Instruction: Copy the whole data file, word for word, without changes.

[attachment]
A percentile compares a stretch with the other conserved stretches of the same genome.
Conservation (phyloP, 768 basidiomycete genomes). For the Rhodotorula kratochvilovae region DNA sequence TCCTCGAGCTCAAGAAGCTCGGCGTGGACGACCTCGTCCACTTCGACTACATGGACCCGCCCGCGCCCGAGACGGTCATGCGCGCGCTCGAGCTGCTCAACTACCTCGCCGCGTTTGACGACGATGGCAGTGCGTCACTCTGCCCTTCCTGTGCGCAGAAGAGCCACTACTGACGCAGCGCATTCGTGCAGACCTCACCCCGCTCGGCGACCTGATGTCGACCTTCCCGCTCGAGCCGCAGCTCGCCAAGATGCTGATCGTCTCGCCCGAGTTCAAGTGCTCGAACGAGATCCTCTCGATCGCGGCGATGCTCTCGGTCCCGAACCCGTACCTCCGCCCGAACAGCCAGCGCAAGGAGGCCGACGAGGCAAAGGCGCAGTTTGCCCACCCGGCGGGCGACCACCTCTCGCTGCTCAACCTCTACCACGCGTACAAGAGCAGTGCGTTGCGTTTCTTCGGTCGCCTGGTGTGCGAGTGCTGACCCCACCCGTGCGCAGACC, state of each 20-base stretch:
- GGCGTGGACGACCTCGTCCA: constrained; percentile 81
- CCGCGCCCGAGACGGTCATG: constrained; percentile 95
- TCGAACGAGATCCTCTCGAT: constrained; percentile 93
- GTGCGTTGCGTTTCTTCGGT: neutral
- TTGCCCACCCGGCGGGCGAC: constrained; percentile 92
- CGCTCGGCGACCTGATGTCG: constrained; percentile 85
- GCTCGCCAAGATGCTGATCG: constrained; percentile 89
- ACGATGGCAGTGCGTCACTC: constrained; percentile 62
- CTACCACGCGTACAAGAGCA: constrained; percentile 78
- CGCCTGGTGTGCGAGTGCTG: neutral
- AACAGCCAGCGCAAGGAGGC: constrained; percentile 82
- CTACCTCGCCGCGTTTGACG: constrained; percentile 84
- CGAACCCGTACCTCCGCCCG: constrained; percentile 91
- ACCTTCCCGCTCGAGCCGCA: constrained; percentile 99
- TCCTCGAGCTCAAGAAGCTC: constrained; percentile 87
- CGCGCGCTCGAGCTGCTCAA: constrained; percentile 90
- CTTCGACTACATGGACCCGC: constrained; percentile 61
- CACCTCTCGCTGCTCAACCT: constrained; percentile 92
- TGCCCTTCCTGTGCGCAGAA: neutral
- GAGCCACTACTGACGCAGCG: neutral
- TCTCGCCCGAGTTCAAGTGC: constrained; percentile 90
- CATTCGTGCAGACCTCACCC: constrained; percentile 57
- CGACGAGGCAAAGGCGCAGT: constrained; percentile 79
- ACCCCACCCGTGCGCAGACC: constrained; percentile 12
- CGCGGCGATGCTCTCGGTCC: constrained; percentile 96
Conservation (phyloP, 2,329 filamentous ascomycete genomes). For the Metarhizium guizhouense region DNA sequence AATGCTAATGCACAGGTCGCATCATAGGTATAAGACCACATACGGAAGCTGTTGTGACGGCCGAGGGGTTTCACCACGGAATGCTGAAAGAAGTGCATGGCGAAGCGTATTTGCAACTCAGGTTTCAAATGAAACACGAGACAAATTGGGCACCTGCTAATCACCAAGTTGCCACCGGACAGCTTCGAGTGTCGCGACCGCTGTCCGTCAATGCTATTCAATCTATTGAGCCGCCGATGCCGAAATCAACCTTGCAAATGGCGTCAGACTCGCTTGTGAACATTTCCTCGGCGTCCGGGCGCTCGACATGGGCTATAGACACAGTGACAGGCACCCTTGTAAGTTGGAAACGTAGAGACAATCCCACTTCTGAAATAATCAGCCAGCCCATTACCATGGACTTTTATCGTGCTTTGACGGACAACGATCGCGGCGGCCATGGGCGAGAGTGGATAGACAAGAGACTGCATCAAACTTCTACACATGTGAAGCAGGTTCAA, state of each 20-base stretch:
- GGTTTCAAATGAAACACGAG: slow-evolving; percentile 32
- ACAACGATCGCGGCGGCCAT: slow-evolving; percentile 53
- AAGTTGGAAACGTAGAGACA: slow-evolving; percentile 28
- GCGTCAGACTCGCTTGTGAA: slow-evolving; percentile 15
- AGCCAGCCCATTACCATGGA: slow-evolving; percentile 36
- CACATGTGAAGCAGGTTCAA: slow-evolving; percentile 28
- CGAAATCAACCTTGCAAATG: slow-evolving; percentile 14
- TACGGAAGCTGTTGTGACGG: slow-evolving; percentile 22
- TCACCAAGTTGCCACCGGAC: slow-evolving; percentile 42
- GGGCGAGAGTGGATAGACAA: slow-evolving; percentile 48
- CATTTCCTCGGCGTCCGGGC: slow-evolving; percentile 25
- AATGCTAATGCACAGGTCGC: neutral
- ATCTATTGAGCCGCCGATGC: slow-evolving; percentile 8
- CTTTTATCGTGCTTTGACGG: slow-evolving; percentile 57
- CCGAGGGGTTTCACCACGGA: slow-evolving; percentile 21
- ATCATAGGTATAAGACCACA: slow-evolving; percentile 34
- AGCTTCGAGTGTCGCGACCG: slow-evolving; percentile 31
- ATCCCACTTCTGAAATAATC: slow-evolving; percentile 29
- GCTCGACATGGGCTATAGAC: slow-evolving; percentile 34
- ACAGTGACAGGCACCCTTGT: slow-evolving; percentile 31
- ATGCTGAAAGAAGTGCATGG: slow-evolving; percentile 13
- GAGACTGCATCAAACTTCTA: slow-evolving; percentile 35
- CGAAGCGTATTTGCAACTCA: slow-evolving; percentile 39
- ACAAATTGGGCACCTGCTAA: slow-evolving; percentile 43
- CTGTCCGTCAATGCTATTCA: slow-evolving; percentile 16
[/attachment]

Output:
A percentile compares a stretch with the other conserved stretches of the same genome.
Conservation (phyloP, 768 basidiomycete genomes). For the Rhodotorula kratochvilovae region DNA sequence TCCTCGAGCTCAAGAAGCTCGGCGTGGACGACCTCGTCCACTTCGACTACATGGACCCGCCCGCGCCCGAGACGGTCATGCGCGCGCTCGAGCTGCTCAACTACCTCGCCGCGTTTGACGACGATGGCAGTGCGTCACTCTGCCCTTCCTGTGCGCAGAAGAGCCACTACTGACGCAGCGCATTCGTGCAGACCTCACCCCGCTCGGCGACCTGATGTCGACCTTCCCGCTCGAGCCGCAGCTCGCCAAGATGCTGATCGTCTCGCCCGAGTTCAAGTGCTCGAACGAGATCCTCTCGATCGCGGCGATGCTCTCGGTCCCGAACCCGTACCTCCGCCCGAACAGCCAGCGCAAGGAGGCCGACGAGGCAAAGGCGCAGTTTGCCCACCCGGCGGGCGACCACCTCTCGCTGCTCAACCTCTACCACGCGTACAAGAGCAGTGCGTTGCGTTTCTTCGGTCGCCTGGTGTGCGAGTGCTGACCCCACCCGTGCGCAGACC, state of each 20-base stretch:
- GGCGTGGACGACCTCGTCCA: constrained; percentile 81
- CCGCGCCCGAGACGGTCATG: constrained; percentile 95
- TCGAACGAGATCCTCTCGAT: constrained; percentile 93
- GTGCGTTGCGTTTCTTCGGT: neutral
- TTGCCCACCCGGCGGGCGAC: constrained; percentile 92
- CGCTCGGCGACCTGATGTCG: constrained; percentile 85
- GCTCGCCAAGATGCTGATCG: constrained; percentile 89
- ACGATGGCAGTGCGTCACTC: constrained; percentile 62
- CTACCACGCGTACAAGAGCA: constrained; percentile 78
- CGCCTGGTGTGCGAGTGCTG: neutral
- AACAGCCAGCGCAAGGAGGC: constrained; percentile 82
- CTACCTCGCCGCGTTTGACG: constrained; percentile 84
- CGAACCCGTACCTCCGCCCG: constrained; percentile 91
- ACCTTCCCGCTCGAGCCGCA: constrained; percentile 99
- TCCTCGAGCTCAAGAAGCTC: constrained; percentile 87
- CGCGCGCTCGAGCTGCTCAA: constrained; percentile 90
- CTTCGACTACATGGACCCGC: constrained; percentile 61
- CACCTCTCGCTGCTCAACCT: constrained; percentile 92
- TGCCCTTCCTGTGCGCAGAA: neutral
- GAGCCACTACTGACGCAGCG: neutral
- TCTCGCCCGAGTTCAAGTGC: constrained; percentile 90
- CATTCGTGCAGACCTCACCC: constrained; percentile 57
- CGACGAGGCAAAGGCGCAGT: constrained; percentile 79
- ACCCCACCCGTGCGCAGACC: constrained; percentile 12
- CGCGGCGATGCTCTCGGTCC: constrained; percentile 96
Conservation (phyloP, 2,329 filamentous ascomycete genomes). For the Metarhizium guizhouense region DNA sequence AATGCTAATGCACAGGTCGCATCATAGGTATAAGACCACATACGGAAGCTGTTGTGACGGCCGAGGGGTTTCACCACGGAATGCTGAAAGAAGTGCATGGCGAAGCGTATTTGCAACTCAGGTTTCAAATGAAACACGAGACAAATTGGGCACCTGCTAATCACCAAGTTGCCACCGGACAGCTTCGAGTGTCGCGACCGCTGTCCGTCAATGCTATTCAATCTATTGAGCCGCCGATGCCGAAATCAACCTTGCAAATGGCGTCAGACTCGCTTGTGAACATTTCCTCGGCGTCCGGGCGCTCGACATGGGCTATAGACACAGTGACAGGCACCCTTGTAAGTTGGAAACGTAGAGACAATCCCACTTCTGAAATAATCAGCCAGCCCATTACCATGGACTTTTATCGTGCTTTGACGGACAACGATCGCGGCGGCCATGGGCGAGAGTGGATAGACAAGAGACTGCATCAAACTTCTACACATGTGAAGCAGGTTCAA, state of each 20-base stretch:
- GGTTTCAAATGAAACACGAG: slow-evolving; percentile 32
- ACAACGATCGCGGCGGCCAT: slow-evolving; percentile 53
- AAGTTGGAAACGTAGAGACA: slow-evolving; percentile 28
- GCGTCAGACTCGCTTGTGAA: slow-evolving; percentile 15
- AGCCAGCCCATTACCATGGA: slow-evolving; percentile 36
- CACATGTGAAGCAGGTTCAA: slow-evolving; percentile 28
- CGAAATCAACCTTGCAAATG: slow-evolving; percentile 14
- TACGGAAGCTGTTGTGACGG: slow-evolving; percentile 22
- TCACCAAGTTGCCACCGGAC: slow-evolving; percentile 42
- GGGCGAGAGTGGATAGACAA: slow-evolving; percentile 48
- CATTTCCTCGGCGTCCGGGC: slow-evolving; percentile 25
- AATGCTAATGCACAGGTCGC: neutral
- ATCTATTGAGCCGCCGATGC: slow-evolving; percentile 8
- CTTTTATCGTGCTTTGACGG: slow-evolving; percentile 57
- CCGAGGGGTTTCACCACGGA: slow-evolving; percentile 21
- ATCATAGGTATAAGACCACA: slow-evolving; percentile 34
- AGCTTCGAGTGTCGCGACCG: slow-evolving; percentile 31
- ATCCCACTTCTGAAATAATC: slow-evolving; percentile 29
- GCTCGACATGGGCTATAGAC: slow-evolving; percentile 34
- ACAGTGACAGGCACCCTTGT: slow-evolving; percentile 31
- ATGCTGAAAGAAGTGCATGG: slow-evolving; percentile 13
- GAGACTGCATCAAACTTCTA: slow-evolving; percentile 35
- CGAAGCGTATTTGCAACTCA: slow-evolving; percentile 39
- ACAAATTGGGCACCTGCTAA: slow-evolving; percentile 43
- CTGTCCGTCAATGCTATTCA: slow-evolving; percentile 16